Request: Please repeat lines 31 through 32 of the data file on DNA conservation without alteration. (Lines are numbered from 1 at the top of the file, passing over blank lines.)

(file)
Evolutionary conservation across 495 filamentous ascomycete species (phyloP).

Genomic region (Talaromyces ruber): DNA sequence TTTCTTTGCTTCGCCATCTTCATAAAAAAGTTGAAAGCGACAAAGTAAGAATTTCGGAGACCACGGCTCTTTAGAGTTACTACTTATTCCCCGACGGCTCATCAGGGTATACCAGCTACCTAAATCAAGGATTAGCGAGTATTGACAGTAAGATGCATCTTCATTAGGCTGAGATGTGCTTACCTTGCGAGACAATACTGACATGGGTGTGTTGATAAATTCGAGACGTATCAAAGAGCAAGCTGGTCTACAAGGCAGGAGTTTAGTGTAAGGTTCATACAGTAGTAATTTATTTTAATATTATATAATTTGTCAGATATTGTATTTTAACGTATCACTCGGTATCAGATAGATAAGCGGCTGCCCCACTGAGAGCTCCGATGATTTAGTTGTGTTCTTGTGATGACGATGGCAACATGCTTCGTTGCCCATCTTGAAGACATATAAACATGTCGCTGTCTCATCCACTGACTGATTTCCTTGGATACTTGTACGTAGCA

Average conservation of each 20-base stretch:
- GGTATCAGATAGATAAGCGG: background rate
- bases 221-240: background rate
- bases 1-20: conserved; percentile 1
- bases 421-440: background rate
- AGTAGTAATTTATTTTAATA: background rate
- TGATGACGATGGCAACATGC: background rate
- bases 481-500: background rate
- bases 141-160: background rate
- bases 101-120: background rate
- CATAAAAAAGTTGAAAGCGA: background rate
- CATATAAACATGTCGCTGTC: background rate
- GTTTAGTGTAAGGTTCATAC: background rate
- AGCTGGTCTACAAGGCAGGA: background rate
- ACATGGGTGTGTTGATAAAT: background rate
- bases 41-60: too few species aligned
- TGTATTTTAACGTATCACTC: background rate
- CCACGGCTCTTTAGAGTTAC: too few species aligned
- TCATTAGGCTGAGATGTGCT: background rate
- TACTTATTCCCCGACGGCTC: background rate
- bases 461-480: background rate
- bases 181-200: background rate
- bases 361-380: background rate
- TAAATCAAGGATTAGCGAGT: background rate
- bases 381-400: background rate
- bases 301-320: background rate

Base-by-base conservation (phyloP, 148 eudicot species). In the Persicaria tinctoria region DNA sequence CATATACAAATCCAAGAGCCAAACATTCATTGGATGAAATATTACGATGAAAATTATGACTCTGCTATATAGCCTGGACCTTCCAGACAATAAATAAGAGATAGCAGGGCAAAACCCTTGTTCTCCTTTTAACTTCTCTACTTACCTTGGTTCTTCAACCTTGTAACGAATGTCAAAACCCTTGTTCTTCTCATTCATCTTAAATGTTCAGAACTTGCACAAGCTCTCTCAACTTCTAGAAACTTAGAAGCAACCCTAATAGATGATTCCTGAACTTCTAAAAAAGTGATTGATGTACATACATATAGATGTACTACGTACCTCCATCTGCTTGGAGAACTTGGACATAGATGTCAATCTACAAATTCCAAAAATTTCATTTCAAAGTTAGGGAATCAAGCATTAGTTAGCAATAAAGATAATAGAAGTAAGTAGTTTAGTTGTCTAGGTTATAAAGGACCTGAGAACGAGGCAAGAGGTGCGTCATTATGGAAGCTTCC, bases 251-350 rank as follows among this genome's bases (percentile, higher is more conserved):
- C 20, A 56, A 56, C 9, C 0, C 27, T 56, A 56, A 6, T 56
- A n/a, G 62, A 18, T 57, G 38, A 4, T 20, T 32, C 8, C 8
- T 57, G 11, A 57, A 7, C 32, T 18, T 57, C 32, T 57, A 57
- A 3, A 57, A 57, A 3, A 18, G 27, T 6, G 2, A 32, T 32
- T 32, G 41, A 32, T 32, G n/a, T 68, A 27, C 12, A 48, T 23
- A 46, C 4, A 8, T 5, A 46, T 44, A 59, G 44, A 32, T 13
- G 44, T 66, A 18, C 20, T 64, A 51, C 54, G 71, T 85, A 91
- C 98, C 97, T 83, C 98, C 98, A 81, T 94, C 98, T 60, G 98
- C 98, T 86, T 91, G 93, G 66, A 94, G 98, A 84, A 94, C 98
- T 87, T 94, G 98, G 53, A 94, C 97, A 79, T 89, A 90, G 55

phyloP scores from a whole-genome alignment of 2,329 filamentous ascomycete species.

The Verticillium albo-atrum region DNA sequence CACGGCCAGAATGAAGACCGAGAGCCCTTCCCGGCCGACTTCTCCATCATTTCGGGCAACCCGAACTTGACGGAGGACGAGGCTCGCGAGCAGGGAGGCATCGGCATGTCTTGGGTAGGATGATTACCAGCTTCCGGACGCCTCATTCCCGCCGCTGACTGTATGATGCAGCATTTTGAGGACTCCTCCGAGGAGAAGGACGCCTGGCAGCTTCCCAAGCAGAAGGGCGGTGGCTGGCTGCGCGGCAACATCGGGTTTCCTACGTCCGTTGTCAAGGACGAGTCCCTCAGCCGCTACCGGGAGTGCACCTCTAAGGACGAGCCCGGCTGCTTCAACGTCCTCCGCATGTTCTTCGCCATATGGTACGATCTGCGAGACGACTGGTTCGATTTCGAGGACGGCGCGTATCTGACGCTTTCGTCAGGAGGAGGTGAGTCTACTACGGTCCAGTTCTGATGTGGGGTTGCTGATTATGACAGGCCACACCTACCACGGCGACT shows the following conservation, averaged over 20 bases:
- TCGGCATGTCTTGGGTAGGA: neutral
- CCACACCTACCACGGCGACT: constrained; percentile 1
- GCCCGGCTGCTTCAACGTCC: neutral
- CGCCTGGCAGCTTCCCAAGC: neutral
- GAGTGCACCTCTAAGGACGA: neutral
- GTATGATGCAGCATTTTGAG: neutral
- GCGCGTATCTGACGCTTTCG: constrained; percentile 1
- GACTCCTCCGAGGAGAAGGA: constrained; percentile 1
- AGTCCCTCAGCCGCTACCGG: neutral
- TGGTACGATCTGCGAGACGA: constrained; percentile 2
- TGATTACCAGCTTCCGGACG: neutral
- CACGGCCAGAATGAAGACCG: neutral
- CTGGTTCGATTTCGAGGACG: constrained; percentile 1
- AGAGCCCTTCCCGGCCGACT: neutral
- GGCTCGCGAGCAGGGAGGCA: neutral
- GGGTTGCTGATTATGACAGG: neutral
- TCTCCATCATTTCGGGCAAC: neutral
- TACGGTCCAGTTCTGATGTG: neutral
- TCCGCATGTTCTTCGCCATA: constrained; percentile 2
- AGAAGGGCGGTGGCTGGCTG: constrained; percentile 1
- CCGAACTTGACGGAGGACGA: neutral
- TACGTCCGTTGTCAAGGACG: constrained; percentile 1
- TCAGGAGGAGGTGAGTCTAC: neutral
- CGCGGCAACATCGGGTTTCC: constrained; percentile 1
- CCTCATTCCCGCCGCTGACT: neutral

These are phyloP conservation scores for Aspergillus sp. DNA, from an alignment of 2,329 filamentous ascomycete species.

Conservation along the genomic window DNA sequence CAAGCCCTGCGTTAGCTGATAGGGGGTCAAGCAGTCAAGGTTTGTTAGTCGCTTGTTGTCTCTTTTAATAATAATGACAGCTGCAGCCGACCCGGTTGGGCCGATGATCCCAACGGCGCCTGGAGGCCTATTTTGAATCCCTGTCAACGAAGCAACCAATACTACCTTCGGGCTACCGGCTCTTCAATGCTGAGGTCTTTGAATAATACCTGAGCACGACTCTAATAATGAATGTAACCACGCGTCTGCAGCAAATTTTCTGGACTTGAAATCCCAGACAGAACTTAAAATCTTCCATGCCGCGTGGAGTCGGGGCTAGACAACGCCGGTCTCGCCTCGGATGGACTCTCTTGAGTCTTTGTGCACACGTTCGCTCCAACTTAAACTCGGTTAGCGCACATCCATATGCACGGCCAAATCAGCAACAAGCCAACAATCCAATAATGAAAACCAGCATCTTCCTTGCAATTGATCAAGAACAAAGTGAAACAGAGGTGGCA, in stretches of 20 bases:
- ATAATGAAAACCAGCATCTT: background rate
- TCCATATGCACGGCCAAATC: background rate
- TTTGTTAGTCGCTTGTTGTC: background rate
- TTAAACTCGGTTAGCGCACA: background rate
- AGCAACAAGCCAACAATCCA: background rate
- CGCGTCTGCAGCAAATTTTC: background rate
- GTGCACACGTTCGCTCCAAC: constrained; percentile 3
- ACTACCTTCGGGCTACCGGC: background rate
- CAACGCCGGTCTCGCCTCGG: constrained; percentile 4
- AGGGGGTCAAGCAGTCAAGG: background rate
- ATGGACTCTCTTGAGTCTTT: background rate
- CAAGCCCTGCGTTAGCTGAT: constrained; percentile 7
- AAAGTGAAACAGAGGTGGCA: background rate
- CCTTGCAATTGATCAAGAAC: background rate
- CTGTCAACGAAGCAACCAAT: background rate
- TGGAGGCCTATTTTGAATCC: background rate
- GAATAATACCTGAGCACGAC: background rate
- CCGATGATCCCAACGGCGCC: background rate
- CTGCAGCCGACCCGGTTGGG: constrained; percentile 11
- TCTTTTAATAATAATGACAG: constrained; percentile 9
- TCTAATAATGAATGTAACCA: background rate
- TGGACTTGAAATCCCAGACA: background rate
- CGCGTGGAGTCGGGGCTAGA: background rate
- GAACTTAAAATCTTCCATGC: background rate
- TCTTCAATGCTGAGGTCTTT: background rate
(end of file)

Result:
- A n/a, G 62, A 18, T 57, G 38, A 4, T 20, T 32, C 8, C 8
- T 57, G 11, A 57, A 7, C 32, T 18, T 57, C 32, T 57, A 57